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First Saudi Marriage Bureau

RIYADH, 29 May 2005 — On a small street in Al-Yamama District, a small office has broken the social norms in Saudi society, which once was limited to family connections and matchmakers.

The office sign reads, “Abu Khalifa for General Marriage Services.” Owner Faisal Khalifa Al-Rajih says one of main reasons behind creating such an office is to bring two people together in marriage — one of the most sacred bonds in Islam.

“We sought the permission of the Grand Mufti in Saudi Arabia who blessed the idea and gave us the green light,” he says.

The office’s task is to connect a man who is seeking marriage with available families with daughters who are available for marriage.

“We have been opened for two months so far, and so far, with the grace of God, we have been able to get 10 guys and girls together in marriage,” he says.

Asked how the process starts, Abu Khalifa says that a man first comes to the office to register and fill out an application. On the application, he states his full name, job and title, birth date, social status, marital status, tribal or non tribal preference, expectations for his wife and his nationality along with a recent photo.

“Currently, we’re only accepting Saudi applicants,” says Abu Khalifa. “We then take the application form and contact the families who are listed with us by one and one and show them the application to see what their response is,” he says.

“Currently, we have more than 40 Saudi families from the Riyadh area who are registered with us and are seeking our help in getting daughters married.”

As Abu Khalifa explains, no money is sought from the families registered with the office. “A small amount of SR200 is sought from the male applicant to register with us. After our search begins, he is no longer required to do anything. We contact him when a family has agreed to meet him.”

Once a family examines a man’s background and accepts him, a meeting between them is arranged. The office then coordinates with the man to set a date when the official “khutba” (engagement) will take place, when the man sees the girl according to Shariah law.

Tribal customs that preclude the man and woman seeing each other before marriage are precluded. “Seeing the girl in engagement is stated in our religion,” said Abu Khalifa. “Both the guy and girl have to see each other before deciding to tie the knot or not.” If the girl and the family agree, another date is set to write the bond of marriage (Akd Al-Nikah), in which a religious Sheikh writes the official deed for the state and the couple are announced as husband and wife.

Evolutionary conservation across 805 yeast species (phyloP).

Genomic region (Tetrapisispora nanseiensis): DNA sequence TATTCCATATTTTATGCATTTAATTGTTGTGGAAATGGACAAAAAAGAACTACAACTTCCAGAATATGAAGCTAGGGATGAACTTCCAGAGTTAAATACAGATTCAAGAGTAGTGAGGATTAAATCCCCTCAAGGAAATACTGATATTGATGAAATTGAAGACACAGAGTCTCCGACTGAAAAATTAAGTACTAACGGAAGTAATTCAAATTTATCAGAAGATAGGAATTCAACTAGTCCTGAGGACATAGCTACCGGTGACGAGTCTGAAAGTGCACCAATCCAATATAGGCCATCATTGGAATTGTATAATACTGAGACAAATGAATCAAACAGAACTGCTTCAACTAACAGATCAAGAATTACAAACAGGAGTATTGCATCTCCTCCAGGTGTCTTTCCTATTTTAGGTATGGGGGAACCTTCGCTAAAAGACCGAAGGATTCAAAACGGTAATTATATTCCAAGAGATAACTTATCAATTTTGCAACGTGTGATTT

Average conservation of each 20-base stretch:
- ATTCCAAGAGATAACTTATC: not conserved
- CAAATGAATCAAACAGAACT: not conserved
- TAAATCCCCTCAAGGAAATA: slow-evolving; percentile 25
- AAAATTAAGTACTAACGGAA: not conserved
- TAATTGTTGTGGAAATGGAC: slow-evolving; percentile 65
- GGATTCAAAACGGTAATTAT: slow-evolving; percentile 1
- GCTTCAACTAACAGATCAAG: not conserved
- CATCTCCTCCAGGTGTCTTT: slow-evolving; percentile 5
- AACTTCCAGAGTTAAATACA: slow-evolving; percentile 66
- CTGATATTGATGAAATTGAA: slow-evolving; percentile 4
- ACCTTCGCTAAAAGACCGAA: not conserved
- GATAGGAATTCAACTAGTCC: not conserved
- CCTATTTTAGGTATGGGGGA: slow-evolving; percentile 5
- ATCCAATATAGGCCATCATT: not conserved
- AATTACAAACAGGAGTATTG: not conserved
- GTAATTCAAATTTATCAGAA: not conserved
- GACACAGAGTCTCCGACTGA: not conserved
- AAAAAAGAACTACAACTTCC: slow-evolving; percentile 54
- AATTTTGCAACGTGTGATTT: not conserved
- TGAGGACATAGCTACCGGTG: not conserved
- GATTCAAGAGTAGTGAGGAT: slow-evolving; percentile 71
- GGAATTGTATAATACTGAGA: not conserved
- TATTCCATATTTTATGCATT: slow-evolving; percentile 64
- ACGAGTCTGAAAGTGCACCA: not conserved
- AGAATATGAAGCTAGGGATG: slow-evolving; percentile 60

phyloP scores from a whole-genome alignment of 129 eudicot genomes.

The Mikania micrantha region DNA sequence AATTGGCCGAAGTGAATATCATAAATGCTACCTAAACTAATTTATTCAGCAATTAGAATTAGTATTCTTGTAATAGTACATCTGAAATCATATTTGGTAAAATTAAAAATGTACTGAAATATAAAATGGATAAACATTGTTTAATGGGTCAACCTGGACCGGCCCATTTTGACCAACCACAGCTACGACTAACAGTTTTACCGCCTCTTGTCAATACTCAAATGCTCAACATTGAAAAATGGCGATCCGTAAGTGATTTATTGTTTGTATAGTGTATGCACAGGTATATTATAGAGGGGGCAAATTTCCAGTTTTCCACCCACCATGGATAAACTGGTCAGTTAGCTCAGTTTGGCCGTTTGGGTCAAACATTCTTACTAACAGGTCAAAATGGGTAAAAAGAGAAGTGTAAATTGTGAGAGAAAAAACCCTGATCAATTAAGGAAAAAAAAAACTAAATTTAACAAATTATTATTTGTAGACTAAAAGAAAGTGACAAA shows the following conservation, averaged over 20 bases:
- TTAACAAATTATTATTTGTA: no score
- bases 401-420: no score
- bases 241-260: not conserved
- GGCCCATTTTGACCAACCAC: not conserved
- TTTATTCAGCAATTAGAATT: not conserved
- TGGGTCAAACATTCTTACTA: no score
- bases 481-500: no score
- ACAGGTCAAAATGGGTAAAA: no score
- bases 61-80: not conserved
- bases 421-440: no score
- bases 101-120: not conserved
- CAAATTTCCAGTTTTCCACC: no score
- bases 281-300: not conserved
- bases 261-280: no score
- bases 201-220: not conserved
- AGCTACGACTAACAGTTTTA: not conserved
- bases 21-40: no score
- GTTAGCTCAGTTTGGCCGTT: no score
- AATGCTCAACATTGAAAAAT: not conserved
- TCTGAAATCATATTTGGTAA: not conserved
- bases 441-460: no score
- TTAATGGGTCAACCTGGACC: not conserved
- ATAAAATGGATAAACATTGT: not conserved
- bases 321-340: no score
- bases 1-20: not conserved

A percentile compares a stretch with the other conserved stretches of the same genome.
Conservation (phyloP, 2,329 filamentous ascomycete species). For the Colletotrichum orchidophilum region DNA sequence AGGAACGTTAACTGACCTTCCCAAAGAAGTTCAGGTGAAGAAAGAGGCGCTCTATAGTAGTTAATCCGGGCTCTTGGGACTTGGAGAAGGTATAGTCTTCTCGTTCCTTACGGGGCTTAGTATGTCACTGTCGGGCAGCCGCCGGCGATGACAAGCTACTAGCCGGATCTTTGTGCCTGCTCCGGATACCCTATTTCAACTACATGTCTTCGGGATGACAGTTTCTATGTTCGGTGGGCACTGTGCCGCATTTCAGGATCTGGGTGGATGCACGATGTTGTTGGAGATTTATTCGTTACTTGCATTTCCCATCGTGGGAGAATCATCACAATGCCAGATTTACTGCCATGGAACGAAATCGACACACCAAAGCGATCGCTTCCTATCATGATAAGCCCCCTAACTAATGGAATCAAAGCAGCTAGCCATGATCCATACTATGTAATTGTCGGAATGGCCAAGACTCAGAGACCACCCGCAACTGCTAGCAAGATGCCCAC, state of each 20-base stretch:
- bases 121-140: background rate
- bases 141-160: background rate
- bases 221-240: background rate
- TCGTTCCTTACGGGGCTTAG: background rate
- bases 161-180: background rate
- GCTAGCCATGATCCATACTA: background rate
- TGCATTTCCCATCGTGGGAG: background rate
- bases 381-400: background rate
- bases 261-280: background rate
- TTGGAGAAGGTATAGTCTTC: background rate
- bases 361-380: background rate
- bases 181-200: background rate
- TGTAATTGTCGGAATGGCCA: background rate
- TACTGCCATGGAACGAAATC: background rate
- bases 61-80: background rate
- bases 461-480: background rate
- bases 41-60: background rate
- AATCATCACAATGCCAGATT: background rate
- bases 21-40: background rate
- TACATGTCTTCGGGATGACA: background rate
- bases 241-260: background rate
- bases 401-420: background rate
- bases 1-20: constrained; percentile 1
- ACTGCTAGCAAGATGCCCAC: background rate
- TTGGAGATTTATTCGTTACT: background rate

“All matters, such as the amount of dowry and any other conditions set between the male applicant and the girl, are discussed directly between him and her family. We do not interfere in such matters,” he said. If and when the marriage deed is written, the male applicant agrees to pay the office SR2,000 for its services.

“Of that amount, SR1,000 is paid off to our female agents who work with us. They are the ones who visit the families with the application form and sit with the mother and daughter. They are also the ones who coordinate with us when to arrange the date for the meeting and bring to our attention any other details about which we might be concerned,” he said. “Currently, we are seeking 40 Saudi men who want to tie the knot.”

He says the ages of girls available for marriage range from 16 to 28. “Most of them are high school graduates, but we also have a couple of families registered with us who have spinster daughters that have completed their higher studies.”

Asked if the office accept demands for “Misyar marriages,” which is a new trend in the Kingdom where the woman stays at home and does not move into the man’s house, he says that such sort of marriages are not widely accepted by the families dealing with the office. Many young Saudis are interested in the new service.

“Many Saudi guys rely on the office to choose their brides as some say they don’t trust their family’s choice, or they would rather seek a wife on their own terms. Others have moved to Riyadh and want to settle down, but due to the conservative nature of the province, they don’t know any families here and seek our services.”

He says the job is not all that easy. “Sometimes I get calls at 2 or even at 3 in the morning on my mobile from people who want to get married. I don’t tell anyone ‘no’ and ask them to visit our office to complete the registration form,” he said. “Our job does not stop at helping two people tie the knot. We follow up their cases even after marriage to seek that everything is smooth,” he says. As for the time a man waits to hear from the office regarding the response from families, he says it takes about 10 days.

Abu Khalifa says he hopes to open other branches in the capital and in the Eastern Province and then the Western Region.